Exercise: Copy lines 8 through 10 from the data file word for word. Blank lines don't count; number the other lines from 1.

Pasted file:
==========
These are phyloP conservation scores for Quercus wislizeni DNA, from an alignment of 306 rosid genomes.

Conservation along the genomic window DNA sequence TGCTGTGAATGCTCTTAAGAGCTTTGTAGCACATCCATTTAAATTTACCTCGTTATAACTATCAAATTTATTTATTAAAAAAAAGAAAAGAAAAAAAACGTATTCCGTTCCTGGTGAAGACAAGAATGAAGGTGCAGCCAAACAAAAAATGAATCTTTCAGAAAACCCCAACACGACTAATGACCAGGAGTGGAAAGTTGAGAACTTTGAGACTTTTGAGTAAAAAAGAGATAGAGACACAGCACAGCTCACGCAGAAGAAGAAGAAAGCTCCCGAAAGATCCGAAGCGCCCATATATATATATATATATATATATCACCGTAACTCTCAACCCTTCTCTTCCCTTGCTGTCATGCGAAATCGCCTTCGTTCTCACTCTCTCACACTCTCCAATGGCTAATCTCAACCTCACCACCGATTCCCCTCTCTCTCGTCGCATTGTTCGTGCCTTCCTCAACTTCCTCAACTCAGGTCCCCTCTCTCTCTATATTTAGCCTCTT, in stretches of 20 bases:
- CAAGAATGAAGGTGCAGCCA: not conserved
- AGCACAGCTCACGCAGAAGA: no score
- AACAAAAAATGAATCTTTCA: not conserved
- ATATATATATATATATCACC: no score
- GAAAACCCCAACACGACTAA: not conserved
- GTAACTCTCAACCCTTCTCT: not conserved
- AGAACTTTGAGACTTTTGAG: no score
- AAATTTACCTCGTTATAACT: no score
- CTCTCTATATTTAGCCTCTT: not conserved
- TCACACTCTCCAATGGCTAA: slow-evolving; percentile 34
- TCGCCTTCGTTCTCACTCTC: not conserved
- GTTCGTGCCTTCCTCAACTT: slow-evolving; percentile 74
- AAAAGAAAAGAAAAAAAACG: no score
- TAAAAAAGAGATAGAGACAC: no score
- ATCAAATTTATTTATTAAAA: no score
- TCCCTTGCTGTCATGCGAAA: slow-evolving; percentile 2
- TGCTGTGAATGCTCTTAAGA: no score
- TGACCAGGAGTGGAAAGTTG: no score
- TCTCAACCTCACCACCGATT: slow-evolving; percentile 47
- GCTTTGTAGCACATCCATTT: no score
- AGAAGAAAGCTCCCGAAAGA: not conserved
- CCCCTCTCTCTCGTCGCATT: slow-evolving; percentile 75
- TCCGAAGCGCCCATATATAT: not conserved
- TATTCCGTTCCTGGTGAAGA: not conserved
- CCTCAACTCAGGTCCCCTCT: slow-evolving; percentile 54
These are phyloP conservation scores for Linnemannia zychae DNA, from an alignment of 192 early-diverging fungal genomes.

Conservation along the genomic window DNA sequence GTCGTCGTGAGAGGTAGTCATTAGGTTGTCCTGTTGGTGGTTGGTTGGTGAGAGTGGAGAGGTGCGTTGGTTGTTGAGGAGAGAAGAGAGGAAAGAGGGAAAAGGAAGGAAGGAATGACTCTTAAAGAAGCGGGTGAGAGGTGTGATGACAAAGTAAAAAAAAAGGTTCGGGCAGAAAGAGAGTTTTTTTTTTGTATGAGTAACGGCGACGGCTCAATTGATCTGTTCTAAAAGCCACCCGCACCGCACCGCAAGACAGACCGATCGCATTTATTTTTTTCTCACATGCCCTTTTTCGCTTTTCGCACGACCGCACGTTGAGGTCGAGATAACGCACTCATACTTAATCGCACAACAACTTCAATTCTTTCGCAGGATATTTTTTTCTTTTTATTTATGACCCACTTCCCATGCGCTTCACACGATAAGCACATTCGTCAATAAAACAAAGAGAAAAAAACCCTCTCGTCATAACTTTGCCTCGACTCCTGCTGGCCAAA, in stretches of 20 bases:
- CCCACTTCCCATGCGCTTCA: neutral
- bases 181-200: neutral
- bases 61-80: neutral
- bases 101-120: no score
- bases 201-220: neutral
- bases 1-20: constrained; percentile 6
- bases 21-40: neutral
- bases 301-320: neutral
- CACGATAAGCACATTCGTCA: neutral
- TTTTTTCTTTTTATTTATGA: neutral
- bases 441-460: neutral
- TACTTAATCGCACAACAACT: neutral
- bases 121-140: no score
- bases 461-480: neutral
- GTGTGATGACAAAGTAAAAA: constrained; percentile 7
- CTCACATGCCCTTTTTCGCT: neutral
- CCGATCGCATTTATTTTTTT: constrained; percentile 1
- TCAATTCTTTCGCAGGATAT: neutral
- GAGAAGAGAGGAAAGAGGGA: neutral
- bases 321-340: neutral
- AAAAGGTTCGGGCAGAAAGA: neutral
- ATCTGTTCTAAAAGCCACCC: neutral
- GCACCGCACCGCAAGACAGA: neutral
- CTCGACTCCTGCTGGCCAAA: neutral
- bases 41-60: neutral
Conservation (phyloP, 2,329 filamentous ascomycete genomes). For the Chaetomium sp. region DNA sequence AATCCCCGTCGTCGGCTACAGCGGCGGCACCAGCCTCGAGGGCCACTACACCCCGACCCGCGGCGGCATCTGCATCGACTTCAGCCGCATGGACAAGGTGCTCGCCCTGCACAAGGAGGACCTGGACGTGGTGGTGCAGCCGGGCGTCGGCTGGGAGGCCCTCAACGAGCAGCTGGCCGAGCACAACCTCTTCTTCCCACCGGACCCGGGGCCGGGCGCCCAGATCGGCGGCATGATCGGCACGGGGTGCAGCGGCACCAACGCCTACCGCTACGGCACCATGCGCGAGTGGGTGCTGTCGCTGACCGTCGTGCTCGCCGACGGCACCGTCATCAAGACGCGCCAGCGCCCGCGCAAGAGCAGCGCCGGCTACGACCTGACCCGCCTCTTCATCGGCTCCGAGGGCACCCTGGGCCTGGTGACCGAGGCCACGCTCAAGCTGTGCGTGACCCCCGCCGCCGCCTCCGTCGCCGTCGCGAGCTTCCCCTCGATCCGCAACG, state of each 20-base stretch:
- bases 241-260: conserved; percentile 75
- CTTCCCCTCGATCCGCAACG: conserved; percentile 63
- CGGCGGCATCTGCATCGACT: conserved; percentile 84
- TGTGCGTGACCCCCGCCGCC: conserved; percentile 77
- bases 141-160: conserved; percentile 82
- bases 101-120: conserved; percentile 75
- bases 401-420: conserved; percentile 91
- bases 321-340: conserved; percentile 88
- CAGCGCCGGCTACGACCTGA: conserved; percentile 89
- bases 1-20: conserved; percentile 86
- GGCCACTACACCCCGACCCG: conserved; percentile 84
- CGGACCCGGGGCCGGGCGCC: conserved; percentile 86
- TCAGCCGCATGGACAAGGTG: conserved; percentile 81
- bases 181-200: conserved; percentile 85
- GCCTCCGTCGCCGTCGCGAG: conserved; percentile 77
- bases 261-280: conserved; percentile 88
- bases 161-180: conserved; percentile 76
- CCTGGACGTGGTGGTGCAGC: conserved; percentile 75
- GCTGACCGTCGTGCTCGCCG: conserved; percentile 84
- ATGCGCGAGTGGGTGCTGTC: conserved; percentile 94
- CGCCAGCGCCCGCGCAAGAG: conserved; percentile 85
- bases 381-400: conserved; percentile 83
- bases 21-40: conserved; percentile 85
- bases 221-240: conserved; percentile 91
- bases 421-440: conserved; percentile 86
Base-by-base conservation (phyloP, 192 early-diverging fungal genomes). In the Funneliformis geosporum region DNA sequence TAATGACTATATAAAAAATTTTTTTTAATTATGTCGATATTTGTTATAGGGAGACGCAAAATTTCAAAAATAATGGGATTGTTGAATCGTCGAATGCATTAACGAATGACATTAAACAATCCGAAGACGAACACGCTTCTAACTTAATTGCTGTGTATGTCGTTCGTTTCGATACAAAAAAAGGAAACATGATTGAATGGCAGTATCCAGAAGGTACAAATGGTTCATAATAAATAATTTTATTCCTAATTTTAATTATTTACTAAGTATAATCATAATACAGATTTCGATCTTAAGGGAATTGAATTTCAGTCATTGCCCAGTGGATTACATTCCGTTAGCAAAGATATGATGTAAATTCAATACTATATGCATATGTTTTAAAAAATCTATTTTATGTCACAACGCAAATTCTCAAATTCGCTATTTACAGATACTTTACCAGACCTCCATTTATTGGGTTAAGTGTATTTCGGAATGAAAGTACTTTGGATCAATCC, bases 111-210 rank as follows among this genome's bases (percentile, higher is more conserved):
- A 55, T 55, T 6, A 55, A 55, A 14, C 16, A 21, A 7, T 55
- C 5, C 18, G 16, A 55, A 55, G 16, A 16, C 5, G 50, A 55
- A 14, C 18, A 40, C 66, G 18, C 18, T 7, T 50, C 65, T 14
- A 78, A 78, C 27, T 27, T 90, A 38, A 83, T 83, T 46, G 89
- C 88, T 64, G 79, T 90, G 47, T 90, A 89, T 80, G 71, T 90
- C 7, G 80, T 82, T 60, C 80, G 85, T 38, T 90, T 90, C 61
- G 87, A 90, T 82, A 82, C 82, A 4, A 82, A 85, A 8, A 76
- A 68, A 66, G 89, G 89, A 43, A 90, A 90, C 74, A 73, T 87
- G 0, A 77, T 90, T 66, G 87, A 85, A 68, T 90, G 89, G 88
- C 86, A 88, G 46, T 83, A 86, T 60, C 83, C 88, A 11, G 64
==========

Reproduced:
- GTAACTCTCAACCCTTCTCT: not conserved
- AGAACTTTGAGACTTTTGAG: no score
- AAATTTACCTCGTTATAACT: no score